João Gonzalez’s animated short is a frosty tale of love, loss and fatherly affection
The Ice Merchants is a masterclass of short-film making, demonstrating the Portuguese director’s tender storytelling and deft composing.
- 12 January 2023
- Olivia Hingley
If you were to take a preliminary glance at the plot of João Gonzalez’s animated short film Ice Merchants, it would seem like there isn’t much your average person could relate to. A father and son live in a house perilously teetering on the top of a cliff face, and each day they parachute down to a village below, selling chips of ice sourced from the icy heights of their home. But while surreal in its plot, throughout the film João manages to tap into very universal human emotions and experiences; the sacred bond of parent and child, the comfort of routine, the looming trepidation of climate collapse, and the complexity of having both loved and lost.
With Ice Merchants taking the short film format, João was understandably worried about how he was going to fit all of his themes into its 14 minutes. And initially, in its very first iteration, the Ice Merchants was a film primarily focusing on loss. Like João’s two other films, The Voyager (2017) and Nestor (2019), the project was instigated by an image that came from the filmmakers subconscious: “In this case, that image was a remote and lonely tiny house attached to a tall cliff”, João tells us. After taking this image, João began fleshing it out with visual experiments, modelling the films set in 3D, to “understand the place where the film will take place”. He expands: “I do this even though I end up not using any of the 3D modelling or animation for the final piece. It’s an improvised way of doing location scouting, since the film’s location doesn’t actually exist in real life.”
While showing an aptitude for the arts from a young age, João initially pursued a different path, studying science and technology before applying to engineering school. “Luckily”, failing his maths exam to take the course, Joáo attended his second choice, Multimedia Arts at ESMAD University in Porto, an event João describes as “the best thing that could have happened to me”. It was through the course that João discovered his love of animation, specifically, “the freedom it offers to create everything from scratch, including completely new realities that may be used as metaphors to better understand our own reality”. It was also during the course that João rediscovered his love of playing the piano – he even considered pursuing it professionally after graduating. However, after both animating and composing his final BA project, the previously mentioned film The Voyager, João discovered “the joy of combining both artistic areas, and how they compliment each other”.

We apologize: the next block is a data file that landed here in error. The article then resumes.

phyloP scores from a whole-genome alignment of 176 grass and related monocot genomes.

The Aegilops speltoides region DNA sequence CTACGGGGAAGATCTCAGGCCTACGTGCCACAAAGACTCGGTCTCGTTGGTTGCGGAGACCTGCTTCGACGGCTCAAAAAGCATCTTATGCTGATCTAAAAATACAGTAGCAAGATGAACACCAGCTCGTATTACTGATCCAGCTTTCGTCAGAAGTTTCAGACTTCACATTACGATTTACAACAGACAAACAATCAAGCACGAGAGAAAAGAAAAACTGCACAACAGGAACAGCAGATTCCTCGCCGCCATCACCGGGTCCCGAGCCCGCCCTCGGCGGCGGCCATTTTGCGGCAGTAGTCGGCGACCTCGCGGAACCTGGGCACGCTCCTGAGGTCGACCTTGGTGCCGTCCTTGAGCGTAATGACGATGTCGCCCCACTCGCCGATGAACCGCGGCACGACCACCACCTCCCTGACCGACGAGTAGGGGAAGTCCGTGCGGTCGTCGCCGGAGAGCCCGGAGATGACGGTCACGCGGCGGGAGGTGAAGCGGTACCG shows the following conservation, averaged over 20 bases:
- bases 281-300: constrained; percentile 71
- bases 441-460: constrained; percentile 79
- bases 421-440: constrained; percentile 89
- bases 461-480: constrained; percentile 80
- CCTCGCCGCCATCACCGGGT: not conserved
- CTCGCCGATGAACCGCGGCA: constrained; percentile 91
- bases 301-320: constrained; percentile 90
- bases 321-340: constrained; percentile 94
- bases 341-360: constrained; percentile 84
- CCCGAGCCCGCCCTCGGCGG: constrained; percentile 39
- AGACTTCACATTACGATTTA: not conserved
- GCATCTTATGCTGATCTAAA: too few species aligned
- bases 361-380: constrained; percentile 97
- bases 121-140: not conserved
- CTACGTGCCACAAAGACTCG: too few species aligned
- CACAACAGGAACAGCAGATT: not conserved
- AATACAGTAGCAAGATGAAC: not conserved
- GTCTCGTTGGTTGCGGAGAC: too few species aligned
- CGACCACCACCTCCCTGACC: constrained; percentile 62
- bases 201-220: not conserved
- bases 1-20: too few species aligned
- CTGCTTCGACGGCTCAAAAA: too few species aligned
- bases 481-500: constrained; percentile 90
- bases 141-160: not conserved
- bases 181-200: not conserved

João’s soundtrack for Ice Merchants is one of subtle beauty, perfectly enhancing key moments of tenderness and drama and setting the tone of the film. It also marks the first time he worked with more than one instrument at a time (he invited Nubo Lobo to work as an orchestrator, and a group of musicians from Porto’s music college to help interpret). It was then recorded and mixed by Ricardo Real, with the assistance of Joana Rodrigues, adding the melancholic atmosphere with synthesisers and other elements of post-production. The sound design was then completed by Ed Trousseau, a process that João describes as both “ongoing” and “meticulous”. He continues: “I find it very useful to, apart from the soundtrack, also start working on the film’s sound design as soon as possible, so that I can better feel the film as I am constructing it.”
Visually, the film has both a recognisable, comforting hand-drawn quality similar to some of the greats of early animation. But other elements make it completely unique. Its palette, which focuses on orange, blues and beige tones, manages to simultaneously express the frostiness of their external environment, and the warmth of their home. And the character design, with elongated bodies and simplistic yet deeply expressive features have a clear individuality. But perhaps one of the stand-out features of the short is its use of symbolism. One of João's favourite elements throughout the film (without running details) is the significance of hats and the role they play in the story. Hats were not only amongst some of the first points of characterisation but the whole film, João adds. Finally, one of the film’s most poignant motifs is a single mug; its melancholic reverence to father and son demonstrating how such simple objects can often come to mean so much.
Now screening in the US and Canada, Ice Merchants has recently been nominated for the 95th Oscars Animated Short film award, and was the first Portuguese animation to ever be awarded at Festival de Cannes.
GalleryJoão Gonzalez: Ice Merchants (Copyright @ João Gonzalez, 2022)
João Gonzalez: Ice Merchants (Copyright @ João Gonzalez, 2022)
About the Author
Olivia (she/her) joined the It’s Nice That team as an editorial assistant in November 2021 and soon became staff writer. A graduate of the University of Edinburgh with a degree in English literature and history, she’s particularly interested in photography, publications and type design.